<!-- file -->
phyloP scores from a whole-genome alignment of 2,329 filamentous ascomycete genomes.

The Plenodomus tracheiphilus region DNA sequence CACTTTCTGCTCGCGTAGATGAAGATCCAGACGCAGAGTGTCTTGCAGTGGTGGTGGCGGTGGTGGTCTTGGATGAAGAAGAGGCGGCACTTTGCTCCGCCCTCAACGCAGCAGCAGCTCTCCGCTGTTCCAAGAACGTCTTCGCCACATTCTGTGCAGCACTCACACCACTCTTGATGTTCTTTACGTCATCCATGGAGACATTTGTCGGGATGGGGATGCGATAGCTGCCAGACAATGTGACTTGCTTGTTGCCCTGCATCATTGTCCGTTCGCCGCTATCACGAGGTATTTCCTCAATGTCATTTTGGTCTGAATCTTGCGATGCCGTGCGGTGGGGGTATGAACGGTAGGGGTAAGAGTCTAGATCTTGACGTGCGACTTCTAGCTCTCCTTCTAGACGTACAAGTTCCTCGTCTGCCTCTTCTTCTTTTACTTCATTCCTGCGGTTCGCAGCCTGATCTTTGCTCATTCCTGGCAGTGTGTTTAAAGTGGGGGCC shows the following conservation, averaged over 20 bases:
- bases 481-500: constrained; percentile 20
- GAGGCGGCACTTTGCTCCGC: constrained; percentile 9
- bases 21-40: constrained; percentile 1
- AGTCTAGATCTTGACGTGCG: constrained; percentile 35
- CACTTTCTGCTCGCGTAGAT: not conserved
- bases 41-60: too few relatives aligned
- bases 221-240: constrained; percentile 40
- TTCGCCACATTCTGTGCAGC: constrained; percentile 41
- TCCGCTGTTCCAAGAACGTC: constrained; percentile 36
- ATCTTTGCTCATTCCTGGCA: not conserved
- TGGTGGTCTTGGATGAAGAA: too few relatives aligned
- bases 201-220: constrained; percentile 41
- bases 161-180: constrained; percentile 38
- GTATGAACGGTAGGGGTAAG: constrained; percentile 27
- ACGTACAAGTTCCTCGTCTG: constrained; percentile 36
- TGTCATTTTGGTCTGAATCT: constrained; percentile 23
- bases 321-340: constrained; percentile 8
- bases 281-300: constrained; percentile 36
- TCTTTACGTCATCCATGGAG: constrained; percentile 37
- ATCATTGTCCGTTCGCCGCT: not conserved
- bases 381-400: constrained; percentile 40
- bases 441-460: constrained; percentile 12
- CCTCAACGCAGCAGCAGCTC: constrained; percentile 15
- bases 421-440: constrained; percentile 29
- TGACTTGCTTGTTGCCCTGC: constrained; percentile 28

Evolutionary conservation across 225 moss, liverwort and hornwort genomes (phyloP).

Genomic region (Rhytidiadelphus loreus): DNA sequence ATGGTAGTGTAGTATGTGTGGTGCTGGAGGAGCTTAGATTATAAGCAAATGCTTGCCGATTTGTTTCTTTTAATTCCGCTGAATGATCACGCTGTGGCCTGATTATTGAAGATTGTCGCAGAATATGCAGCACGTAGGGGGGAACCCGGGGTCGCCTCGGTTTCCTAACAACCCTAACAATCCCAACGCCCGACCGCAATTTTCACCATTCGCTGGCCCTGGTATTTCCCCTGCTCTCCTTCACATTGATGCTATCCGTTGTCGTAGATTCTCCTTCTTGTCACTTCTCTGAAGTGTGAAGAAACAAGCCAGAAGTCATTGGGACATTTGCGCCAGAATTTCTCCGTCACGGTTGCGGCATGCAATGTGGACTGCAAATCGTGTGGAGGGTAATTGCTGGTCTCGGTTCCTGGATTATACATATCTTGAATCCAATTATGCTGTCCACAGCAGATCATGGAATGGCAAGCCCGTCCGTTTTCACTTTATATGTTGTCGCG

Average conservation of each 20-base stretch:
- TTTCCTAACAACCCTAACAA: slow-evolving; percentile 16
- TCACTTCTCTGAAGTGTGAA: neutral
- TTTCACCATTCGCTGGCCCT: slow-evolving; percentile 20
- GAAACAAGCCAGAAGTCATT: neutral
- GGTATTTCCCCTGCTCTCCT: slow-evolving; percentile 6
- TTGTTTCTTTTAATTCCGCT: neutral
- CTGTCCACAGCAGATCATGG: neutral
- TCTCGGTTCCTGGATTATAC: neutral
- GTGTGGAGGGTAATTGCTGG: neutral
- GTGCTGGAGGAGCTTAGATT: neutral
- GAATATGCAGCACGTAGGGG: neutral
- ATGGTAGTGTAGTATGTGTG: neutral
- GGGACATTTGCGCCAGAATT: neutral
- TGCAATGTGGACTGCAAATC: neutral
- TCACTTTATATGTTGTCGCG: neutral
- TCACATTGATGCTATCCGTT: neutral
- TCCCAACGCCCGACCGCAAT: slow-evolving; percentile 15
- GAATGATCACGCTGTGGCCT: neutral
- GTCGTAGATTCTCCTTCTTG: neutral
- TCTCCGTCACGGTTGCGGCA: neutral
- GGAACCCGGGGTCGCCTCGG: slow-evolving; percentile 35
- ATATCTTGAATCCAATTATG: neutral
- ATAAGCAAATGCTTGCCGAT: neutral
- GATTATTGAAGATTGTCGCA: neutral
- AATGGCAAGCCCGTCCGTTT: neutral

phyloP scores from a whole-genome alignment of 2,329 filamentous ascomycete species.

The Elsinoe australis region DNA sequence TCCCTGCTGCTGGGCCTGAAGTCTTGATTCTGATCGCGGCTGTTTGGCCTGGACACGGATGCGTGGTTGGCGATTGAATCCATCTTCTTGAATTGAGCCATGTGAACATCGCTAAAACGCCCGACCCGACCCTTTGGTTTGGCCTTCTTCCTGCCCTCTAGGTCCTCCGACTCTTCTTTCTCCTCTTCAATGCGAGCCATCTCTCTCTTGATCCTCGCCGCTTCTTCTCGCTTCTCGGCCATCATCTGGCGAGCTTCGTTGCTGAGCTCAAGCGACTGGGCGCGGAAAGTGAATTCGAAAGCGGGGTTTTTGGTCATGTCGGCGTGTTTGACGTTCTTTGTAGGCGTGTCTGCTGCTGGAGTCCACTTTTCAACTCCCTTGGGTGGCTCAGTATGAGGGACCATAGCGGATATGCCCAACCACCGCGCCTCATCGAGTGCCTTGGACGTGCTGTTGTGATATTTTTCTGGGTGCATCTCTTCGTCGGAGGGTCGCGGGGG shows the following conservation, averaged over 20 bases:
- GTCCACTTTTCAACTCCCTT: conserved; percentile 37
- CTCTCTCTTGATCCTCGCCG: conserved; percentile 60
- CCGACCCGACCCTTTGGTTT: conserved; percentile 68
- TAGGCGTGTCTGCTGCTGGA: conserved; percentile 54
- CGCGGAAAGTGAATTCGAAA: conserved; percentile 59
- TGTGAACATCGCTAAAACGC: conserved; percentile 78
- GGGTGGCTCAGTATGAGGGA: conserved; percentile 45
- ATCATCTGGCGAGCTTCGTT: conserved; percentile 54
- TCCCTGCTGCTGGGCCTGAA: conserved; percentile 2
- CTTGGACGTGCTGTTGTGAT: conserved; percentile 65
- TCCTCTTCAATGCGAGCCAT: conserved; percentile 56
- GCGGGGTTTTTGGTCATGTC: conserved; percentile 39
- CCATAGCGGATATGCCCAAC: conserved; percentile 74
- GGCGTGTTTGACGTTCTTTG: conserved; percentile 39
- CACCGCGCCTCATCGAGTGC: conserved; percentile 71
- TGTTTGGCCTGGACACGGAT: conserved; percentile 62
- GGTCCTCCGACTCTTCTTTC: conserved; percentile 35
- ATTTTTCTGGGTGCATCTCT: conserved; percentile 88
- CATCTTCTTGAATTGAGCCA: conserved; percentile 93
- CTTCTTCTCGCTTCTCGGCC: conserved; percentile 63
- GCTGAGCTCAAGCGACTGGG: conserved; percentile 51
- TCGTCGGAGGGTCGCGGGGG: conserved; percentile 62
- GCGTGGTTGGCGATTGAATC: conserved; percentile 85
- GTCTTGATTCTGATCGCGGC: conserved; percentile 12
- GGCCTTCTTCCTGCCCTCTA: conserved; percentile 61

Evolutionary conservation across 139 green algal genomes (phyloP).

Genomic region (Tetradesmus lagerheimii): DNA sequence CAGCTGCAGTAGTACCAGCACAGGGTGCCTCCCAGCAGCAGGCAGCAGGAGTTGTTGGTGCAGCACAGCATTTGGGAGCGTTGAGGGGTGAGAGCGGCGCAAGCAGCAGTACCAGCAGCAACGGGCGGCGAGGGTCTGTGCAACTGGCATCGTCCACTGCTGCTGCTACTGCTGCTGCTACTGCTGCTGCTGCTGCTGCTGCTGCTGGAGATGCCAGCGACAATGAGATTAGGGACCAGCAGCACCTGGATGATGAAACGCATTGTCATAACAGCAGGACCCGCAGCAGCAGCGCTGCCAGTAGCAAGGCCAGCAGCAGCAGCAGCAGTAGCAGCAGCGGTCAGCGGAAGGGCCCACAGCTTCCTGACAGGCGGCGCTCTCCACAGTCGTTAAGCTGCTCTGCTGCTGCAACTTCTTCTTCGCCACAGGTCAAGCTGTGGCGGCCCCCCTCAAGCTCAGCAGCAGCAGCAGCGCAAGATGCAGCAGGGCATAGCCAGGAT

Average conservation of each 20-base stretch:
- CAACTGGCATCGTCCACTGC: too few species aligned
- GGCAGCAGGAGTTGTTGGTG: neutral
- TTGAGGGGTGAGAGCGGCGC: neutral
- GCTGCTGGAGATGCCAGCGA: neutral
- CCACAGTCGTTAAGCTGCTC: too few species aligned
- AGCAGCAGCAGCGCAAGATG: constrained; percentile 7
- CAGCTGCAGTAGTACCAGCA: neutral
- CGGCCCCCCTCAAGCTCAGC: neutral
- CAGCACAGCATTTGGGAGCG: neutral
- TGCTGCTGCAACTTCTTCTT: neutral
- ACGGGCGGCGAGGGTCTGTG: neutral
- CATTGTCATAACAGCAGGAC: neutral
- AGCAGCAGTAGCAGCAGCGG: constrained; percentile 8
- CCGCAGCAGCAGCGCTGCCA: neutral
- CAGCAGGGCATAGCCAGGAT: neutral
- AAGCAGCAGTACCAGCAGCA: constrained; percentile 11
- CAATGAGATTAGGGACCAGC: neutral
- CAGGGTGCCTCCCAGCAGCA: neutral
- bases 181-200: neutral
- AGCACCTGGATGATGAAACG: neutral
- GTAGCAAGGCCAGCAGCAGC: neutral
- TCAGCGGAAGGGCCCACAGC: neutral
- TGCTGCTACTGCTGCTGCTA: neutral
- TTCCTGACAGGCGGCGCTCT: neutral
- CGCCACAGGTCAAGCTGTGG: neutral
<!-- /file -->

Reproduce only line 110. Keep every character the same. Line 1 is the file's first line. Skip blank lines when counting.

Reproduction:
- CGCCACAGGTCAAGCTGTGG: neutral